4. N. Neville and J. Rankin, The Guardian website, "GlaxoSmithKline accused of paying rivals to delay generic medicine," www.guardian.co.uk, accessed 28 May 2013.
5. Office of Fair Trading website, "OFT issues statement of objections to certain pharmaceutical companies," www.oft.gov.uk, accessed 28 May 2013.
6. European Commission, "Antitrust: Commission sends Statement of Objections to J&J and Novartis on delayed entry of generic pain-killer," Press Release, 31 Jan. 2013. http://europa.eu/rapid/press-release_IP-13-81_en.htm.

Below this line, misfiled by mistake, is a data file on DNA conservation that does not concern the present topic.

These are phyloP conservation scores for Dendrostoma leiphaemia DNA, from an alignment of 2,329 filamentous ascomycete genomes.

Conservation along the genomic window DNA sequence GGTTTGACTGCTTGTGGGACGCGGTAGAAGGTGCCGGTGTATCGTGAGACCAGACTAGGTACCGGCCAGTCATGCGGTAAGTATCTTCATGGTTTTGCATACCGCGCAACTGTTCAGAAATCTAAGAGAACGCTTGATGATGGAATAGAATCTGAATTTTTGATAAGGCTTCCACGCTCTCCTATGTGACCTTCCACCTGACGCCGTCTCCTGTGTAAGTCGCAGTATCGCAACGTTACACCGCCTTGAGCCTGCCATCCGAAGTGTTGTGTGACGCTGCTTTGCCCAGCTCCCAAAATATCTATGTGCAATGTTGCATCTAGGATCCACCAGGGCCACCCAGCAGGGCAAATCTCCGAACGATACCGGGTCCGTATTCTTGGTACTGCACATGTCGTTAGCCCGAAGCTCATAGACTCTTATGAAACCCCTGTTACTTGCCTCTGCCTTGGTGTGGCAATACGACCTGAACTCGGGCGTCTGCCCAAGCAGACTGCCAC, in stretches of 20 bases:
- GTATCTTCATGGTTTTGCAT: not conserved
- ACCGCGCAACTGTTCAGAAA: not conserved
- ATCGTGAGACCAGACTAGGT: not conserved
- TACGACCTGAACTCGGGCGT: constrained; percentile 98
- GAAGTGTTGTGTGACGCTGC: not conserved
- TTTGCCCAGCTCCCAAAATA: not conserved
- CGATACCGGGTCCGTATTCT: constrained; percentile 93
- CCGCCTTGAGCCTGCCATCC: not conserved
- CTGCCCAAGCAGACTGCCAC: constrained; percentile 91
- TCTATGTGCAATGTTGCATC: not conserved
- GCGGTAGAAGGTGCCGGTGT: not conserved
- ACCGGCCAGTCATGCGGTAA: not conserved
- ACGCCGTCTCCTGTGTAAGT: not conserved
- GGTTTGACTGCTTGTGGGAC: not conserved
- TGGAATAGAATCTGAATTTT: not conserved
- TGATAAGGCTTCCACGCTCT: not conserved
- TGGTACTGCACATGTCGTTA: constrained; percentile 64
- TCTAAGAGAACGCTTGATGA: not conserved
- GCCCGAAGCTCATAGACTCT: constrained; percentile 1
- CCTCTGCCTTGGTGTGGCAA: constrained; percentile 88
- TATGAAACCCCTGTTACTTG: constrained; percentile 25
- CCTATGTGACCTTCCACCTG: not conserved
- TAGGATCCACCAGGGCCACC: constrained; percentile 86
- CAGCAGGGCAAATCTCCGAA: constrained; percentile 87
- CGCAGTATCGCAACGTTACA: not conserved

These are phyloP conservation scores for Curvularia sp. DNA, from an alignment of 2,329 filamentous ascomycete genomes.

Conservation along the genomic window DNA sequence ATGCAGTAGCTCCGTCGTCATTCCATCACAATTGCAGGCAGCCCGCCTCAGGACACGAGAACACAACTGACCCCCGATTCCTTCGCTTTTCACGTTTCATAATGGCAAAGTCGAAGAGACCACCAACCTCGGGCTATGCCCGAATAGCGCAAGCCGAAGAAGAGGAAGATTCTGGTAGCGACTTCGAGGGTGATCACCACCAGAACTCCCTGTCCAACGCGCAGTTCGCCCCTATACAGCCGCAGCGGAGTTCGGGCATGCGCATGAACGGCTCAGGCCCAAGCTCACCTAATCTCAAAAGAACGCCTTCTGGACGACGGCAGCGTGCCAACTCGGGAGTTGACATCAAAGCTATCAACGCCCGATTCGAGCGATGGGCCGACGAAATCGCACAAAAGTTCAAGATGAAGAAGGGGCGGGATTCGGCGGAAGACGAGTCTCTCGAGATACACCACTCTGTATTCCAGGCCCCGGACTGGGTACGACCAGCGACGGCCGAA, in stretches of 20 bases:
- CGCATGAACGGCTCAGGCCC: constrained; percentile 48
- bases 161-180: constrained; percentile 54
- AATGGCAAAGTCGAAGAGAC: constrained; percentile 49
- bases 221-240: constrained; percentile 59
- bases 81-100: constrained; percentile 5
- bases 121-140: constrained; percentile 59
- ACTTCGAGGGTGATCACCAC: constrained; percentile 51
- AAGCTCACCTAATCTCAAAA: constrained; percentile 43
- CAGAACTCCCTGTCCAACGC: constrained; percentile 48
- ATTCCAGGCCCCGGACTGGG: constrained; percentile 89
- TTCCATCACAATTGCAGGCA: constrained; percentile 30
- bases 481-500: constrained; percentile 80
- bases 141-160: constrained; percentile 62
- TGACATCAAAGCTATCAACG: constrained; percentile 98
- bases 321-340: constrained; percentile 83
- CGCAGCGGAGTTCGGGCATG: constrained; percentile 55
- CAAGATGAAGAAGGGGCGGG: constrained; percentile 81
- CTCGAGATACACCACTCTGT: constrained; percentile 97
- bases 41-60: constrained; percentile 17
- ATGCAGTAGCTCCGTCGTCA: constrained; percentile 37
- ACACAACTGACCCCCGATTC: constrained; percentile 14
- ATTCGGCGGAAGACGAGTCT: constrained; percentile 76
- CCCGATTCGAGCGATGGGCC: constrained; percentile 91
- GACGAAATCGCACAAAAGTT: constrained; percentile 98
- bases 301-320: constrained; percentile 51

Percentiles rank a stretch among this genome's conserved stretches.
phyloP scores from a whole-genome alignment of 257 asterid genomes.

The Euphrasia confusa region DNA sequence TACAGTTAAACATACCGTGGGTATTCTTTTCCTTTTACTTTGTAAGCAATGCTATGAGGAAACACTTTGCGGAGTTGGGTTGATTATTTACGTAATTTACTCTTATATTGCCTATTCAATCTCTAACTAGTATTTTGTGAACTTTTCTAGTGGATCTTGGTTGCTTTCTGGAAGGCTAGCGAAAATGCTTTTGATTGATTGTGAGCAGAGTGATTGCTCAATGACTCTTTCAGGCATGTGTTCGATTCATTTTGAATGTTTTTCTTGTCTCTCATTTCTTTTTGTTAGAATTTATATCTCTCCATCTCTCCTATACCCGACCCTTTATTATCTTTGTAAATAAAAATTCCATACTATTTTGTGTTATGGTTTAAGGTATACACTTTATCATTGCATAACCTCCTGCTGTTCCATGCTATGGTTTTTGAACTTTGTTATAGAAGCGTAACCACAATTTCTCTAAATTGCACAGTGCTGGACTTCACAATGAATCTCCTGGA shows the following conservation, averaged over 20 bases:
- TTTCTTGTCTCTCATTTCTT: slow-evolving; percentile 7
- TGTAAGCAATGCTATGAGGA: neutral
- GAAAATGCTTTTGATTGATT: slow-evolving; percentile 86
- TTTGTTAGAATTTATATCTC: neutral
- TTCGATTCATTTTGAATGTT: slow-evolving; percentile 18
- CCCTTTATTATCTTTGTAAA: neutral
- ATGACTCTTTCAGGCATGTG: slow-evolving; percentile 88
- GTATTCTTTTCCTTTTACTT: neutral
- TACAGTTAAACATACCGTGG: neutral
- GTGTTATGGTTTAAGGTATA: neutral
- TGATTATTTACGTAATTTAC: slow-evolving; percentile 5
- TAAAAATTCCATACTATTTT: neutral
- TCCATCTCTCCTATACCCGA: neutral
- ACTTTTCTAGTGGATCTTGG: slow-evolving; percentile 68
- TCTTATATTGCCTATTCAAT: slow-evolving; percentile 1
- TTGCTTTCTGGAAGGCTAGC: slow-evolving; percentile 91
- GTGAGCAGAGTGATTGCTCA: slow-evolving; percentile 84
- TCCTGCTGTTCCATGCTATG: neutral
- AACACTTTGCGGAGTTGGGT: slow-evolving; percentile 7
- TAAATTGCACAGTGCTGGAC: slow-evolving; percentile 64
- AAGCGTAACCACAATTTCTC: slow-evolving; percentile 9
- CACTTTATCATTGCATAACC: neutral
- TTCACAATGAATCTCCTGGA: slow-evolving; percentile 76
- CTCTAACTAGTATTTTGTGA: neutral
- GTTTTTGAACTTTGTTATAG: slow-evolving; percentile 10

7. European Commission, "Antitrust: Commission opens proceedings against Johnson & Johnson and Novartis," Press Release, 21 Oct. 2011. http://europa.eu/rapid/press-release_IP-11-1228_en.htm.
8. European Commission, "Antitrust: Commission welcomes court judgment in AstraZeneca case," Press Release, 1 July 2010. http://europa.eu/rapid/press-release_MEMO-10-294_en.htm.